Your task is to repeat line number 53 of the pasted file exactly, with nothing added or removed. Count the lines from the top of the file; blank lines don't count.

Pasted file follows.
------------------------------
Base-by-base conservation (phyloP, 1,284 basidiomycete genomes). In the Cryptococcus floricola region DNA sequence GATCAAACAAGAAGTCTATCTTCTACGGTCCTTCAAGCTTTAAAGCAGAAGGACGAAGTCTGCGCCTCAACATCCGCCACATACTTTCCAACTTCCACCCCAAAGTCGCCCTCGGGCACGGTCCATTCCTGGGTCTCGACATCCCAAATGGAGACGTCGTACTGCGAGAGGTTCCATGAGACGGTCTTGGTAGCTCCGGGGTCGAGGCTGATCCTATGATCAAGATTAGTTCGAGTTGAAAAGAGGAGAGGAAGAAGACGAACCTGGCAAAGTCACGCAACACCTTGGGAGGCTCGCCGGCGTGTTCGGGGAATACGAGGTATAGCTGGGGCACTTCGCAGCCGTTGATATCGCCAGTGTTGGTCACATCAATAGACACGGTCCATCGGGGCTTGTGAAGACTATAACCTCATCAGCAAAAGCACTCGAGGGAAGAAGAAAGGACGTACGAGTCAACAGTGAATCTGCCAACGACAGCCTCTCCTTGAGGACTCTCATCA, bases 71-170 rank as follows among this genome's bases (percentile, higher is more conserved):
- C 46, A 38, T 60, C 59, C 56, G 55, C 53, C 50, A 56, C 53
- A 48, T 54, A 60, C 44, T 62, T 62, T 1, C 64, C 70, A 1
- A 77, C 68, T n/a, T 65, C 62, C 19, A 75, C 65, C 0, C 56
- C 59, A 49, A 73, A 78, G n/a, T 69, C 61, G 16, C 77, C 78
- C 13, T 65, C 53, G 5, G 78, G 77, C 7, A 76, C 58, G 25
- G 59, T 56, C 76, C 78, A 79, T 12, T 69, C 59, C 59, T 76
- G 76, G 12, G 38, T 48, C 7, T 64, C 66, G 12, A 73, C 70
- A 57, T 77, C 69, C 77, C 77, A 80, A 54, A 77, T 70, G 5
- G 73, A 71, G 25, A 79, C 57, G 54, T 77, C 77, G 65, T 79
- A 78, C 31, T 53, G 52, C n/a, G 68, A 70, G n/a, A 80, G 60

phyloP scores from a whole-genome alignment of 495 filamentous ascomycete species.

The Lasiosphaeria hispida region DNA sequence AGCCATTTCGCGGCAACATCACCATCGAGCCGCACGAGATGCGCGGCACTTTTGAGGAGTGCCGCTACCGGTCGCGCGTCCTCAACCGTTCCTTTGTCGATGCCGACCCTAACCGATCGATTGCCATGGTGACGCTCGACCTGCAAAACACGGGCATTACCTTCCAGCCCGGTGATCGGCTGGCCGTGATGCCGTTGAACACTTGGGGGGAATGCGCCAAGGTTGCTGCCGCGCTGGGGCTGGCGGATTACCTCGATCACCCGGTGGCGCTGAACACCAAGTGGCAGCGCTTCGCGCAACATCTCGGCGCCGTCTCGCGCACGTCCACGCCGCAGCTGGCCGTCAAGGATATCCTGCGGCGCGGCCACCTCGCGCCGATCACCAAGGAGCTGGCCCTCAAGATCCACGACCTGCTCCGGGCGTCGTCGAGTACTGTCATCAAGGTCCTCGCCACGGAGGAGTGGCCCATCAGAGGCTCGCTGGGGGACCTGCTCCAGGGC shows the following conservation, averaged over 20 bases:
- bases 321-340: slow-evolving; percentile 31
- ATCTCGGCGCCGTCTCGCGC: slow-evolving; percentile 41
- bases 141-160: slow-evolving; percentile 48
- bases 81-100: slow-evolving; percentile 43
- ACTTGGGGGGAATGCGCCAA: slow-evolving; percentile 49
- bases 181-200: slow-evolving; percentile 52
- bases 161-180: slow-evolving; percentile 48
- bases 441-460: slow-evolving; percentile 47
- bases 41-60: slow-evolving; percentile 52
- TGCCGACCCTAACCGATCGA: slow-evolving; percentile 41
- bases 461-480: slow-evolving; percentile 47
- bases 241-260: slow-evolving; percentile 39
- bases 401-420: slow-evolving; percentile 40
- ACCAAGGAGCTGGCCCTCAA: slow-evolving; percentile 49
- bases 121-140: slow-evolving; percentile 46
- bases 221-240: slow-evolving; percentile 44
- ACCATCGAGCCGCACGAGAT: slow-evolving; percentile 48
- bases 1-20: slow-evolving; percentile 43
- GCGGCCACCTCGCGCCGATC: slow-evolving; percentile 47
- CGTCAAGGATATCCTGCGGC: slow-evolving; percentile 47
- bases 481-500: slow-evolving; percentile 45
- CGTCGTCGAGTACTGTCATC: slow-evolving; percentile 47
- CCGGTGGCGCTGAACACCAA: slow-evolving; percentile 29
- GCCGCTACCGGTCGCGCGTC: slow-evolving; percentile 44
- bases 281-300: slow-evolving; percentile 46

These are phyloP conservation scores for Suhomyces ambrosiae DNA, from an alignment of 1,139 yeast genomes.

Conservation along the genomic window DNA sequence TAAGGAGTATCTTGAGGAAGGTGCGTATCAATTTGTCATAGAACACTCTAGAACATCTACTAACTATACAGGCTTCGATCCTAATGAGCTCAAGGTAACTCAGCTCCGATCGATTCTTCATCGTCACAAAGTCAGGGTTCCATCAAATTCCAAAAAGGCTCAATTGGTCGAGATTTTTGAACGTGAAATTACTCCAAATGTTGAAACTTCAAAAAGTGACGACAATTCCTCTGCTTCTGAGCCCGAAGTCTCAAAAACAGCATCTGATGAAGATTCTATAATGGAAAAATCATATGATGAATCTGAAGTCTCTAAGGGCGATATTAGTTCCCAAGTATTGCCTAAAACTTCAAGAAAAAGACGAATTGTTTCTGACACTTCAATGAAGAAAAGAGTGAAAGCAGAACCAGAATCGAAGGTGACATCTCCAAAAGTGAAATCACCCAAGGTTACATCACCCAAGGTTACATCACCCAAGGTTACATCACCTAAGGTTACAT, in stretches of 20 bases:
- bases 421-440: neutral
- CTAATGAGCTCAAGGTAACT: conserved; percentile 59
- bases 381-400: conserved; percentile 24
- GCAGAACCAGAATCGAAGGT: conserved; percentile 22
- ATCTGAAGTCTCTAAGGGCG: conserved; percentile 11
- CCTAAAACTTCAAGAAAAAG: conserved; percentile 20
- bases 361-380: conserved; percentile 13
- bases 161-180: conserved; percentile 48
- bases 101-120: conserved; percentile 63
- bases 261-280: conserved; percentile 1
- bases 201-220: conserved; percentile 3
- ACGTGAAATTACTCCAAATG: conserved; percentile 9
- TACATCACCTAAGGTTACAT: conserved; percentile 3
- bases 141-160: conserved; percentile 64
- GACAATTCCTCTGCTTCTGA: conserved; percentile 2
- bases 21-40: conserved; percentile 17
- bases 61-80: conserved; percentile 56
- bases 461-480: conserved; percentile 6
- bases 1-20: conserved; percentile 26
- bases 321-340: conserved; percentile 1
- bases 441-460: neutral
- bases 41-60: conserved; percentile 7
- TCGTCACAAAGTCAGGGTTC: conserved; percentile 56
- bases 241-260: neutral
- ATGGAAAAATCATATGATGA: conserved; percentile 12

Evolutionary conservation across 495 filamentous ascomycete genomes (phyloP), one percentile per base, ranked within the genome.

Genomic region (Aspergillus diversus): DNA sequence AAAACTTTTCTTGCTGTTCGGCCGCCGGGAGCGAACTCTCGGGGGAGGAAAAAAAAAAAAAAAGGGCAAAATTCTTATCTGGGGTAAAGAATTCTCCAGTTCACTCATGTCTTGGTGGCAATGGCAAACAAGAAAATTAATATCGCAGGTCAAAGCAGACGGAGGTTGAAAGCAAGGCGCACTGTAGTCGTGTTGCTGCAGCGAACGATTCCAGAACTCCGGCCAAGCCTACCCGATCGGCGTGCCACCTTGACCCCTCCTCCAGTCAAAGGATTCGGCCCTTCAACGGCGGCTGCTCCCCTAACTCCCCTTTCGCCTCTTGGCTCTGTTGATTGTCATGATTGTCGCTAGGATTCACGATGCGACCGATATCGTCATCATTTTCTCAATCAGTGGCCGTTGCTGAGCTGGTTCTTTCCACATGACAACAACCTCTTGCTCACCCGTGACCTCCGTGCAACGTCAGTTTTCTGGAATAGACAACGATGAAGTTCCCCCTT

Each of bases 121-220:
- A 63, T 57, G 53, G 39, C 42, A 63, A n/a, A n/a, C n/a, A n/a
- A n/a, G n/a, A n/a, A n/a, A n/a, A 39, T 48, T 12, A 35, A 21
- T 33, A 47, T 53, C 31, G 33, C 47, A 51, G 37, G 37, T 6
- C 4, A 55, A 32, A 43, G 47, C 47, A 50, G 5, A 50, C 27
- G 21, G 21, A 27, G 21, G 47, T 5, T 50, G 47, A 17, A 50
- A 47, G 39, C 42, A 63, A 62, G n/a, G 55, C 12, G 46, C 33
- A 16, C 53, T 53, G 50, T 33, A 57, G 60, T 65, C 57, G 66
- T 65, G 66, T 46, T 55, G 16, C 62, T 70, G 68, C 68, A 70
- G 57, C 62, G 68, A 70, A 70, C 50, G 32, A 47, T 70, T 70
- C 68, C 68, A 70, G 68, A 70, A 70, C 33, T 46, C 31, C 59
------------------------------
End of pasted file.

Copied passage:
- TACATCACCTAAGGTTACAT: conserved; percentile 3